Router Charts

Click for Router Charts

Router Ranker

Click for Router Ranker

NAS Charts

Click for NAS Charts

NAS Ranker

Click for NAS Ranker

More Tools

Click for More Tools

LAN & WAN How To

Introduction

What is a VLAN? Is it some sort of highly expensive technology or virtual reality? Not at all. VLANs are relatively simple, yet they offer a wide variety of options and capabilities to improve your network.

VLAN, or Virtual LAN, is a technology that enables dividing a physical network into logical segments at Layer 2. Functionally, VLANs enable a network administrator to partition a network into separate, independent networks. There are many reasons to separate a network into VLANs, and numerous options to consider.

While a useful technology for small LANS, VLANs are often deployed in large networks, too. In larger networks, VLANs are sometimes used to join physically separate LANs or LAN segments into a single logical LAN.

The goal of this article is to explain and discuss VLANs, including why you should consider using VLANs in a smaller network. I'll also walk through a configuration example showing how to configure a VLAN-aware switch to create separate LAN segments.

VLANs and Switches

If you have more than one device on your network, you probably have a switch. A switch is a simple device that operates at Layer 2 of the OSI model, forwarding data frames from one device to another based on their hardware or MAC (Media Access Control) address. The basic Layer 2 switch does not care or know about IP addresses, which operate at Layer 3.

Your switch may be a few ports built into your router, it may be a small unmanaged (non-configurable) switch such as the D-Link DGS-2205 shown in Figure 1. Or you may have a more advanced switch with VLAN capability, possibly referred to as a managed, "smart" or multilayer switch. Larger networks usually have multiple switches at numerous locations.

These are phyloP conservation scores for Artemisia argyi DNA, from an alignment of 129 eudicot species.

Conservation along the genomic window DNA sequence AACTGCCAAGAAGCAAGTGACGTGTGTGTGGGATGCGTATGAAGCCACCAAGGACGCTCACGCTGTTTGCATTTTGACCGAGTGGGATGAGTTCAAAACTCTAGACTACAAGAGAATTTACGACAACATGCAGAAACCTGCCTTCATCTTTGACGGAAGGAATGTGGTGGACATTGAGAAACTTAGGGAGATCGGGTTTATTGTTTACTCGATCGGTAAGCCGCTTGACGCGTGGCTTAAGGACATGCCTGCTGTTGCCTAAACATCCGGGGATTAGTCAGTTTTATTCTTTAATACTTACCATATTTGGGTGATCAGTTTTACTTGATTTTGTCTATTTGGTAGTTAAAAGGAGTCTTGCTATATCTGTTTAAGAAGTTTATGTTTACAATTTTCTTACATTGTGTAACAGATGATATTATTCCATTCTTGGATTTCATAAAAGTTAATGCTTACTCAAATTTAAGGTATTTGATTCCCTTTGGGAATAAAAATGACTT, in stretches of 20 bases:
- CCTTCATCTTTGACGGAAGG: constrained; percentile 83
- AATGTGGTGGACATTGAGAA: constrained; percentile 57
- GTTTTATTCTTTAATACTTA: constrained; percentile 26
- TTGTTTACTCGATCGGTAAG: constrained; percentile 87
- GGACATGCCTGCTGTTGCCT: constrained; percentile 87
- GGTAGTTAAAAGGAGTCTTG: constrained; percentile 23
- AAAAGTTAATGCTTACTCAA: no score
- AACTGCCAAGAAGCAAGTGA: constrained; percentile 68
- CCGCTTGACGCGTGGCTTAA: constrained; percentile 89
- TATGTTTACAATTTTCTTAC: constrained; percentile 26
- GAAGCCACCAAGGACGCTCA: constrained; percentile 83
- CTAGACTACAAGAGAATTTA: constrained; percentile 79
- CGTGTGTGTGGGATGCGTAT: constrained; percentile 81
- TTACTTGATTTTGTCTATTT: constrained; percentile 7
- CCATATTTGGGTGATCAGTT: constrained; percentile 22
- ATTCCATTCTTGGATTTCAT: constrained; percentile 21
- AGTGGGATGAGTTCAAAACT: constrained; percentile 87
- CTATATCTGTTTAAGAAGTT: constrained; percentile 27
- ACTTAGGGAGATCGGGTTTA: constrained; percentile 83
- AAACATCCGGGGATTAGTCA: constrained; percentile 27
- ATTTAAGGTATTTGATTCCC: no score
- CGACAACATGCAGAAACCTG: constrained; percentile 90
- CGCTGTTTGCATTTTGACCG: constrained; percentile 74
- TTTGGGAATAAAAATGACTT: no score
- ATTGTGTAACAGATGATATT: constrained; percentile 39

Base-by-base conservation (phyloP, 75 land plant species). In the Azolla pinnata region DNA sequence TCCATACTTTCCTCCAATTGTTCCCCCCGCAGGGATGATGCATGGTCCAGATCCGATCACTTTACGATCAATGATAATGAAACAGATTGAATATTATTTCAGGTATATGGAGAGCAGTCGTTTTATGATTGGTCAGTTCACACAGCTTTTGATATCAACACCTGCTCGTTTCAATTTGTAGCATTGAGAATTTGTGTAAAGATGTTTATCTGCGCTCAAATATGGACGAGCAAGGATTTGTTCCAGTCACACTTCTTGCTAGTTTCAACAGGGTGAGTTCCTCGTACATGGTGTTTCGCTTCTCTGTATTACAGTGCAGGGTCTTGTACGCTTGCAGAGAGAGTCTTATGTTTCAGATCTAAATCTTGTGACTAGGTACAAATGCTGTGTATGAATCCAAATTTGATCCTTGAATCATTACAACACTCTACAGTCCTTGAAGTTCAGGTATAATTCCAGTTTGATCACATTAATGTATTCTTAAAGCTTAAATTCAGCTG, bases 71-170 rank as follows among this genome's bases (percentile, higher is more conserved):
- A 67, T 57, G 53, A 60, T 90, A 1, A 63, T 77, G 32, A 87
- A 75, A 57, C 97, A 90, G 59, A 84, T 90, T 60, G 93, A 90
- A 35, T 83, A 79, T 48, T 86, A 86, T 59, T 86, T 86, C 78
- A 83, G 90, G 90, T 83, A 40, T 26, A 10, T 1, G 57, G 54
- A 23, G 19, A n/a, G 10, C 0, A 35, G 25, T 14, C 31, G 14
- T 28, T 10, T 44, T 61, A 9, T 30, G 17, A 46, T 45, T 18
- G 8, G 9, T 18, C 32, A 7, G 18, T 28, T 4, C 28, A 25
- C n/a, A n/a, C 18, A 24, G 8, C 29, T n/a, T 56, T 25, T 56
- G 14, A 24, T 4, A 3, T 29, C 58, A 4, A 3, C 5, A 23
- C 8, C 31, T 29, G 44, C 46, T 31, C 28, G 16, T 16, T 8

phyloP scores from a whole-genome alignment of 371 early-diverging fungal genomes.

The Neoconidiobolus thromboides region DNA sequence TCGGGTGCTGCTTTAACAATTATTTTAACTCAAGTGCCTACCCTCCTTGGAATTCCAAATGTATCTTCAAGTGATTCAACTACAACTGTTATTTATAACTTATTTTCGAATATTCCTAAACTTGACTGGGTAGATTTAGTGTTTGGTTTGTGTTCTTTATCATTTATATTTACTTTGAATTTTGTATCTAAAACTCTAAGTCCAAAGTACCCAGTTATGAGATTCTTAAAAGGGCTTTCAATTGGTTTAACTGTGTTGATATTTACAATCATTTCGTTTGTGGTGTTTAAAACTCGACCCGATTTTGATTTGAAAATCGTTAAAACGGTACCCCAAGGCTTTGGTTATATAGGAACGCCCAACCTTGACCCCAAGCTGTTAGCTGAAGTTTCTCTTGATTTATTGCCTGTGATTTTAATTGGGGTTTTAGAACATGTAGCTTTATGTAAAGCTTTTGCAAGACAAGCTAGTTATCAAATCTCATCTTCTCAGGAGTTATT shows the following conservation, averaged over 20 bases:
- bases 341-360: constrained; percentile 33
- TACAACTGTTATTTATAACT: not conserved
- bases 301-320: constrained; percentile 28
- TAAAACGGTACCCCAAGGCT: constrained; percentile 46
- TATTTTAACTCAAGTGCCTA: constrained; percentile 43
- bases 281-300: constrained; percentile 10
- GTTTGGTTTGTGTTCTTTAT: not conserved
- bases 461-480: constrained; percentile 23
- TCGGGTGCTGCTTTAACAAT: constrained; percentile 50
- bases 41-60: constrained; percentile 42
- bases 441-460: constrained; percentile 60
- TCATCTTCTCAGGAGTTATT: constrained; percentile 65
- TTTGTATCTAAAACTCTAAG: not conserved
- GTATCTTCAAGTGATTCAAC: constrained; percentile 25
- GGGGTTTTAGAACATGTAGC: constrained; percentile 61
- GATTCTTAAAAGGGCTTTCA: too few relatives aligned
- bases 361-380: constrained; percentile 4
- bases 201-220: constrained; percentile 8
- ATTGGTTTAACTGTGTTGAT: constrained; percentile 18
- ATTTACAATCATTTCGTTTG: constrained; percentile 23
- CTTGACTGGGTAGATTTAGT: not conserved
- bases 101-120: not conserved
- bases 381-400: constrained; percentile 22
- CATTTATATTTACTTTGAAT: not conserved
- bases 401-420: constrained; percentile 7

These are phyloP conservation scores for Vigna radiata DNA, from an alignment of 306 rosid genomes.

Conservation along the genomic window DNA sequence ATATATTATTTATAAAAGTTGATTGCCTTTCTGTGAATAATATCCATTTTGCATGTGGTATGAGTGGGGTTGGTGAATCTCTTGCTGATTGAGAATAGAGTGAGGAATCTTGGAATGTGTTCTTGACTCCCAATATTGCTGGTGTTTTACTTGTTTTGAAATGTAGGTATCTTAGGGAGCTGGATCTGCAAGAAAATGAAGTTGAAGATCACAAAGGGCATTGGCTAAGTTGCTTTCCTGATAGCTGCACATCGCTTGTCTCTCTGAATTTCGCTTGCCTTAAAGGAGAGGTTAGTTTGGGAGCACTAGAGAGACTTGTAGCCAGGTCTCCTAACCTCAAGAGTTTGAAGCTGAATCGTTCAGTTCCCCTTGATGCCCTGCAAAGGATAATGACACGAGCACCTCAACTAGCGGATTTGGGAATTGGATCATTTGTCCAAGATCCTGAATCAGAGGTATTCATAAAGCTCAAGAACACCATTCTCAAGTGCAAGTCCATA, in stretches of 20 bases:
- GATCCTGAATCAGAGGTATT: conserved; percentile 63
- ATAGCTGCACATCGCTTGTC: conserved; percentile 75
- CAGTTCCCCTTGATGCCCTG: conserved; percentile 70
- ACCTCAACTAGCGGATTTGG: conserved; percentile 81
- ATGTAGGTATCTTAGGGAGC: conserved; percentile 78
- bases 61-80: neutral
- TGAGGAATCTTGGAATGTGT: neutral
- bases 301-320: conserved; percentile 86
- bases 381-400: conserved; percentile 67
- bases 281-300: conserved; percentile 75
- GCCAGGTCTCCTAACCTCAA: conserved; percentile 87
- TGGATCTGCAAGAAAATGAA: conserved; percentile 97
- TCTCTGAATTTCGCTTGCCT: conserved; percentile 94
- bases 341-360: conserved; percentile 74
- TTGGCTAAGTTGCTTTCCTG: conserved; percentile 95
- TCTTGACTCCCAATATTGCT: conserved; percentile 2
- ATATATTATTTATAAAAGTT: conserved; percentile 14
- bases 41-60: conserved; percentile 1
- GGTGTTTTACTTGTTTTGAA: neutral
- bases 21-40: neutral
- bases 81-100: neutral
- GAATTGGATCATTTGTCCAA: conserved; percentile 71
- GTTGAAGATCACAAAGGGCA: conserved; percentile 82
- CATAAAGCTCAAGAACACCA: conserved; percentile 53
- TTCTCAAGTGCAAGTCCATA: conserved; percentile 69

D-Link switch

Figure 1: D-Link switch without VLAN capability

As stated, switches pass data from one device to another based on their MAC addresses. The key question is, how does the switch know which MAC address is located on which port?

Even the simplest switch has a "learning ability" to read the MAC address of the devices connected, and store those MAC addresses in a table in memory. Switches "learn" by examining the source MAC address of every frame received. New MAC addresses learned on received frames are added to a table, creating in the switch's memory a mapping of MAC addresses to switch ports.

More LAN & WAN

Wi-Fi System Tools
Check out the new Wi-Fi System Charts, Ranker and Finder!

Featured Sponsors



Support Us!

If you like what we do and want to thank us, just buy something on Amazon. We'll get a small commission on anything you buy. Thanks!

Over In The Forums

How many powerline adapters can be in a home system? I seem to be running into a problem with my TP-Link adapters which seem to limit the number of ad...
I have an RT-AC5300 as the main node on the 2nd floor, an RT-AC3100 node on the 1st floor, and another RT-AC5300 as a node in the basement. The baseme...
Hey all, looking to replace my old n66 fork firmware router with a Asus 2900 tomorrow. Thoughts on what firmware to run? Leaning merlin Also is there ...
We we’re looking into setting up another VPN for our home business network. ExpressVPN was running way to slow. Anyone have any recommendations on top...
Routee dropped and one of the atennas came off. I tried to screw it back on the problem is the connecter Insude the router broke off. There are no scr...

Don't Miss These

  • 1
  • 2
  • 3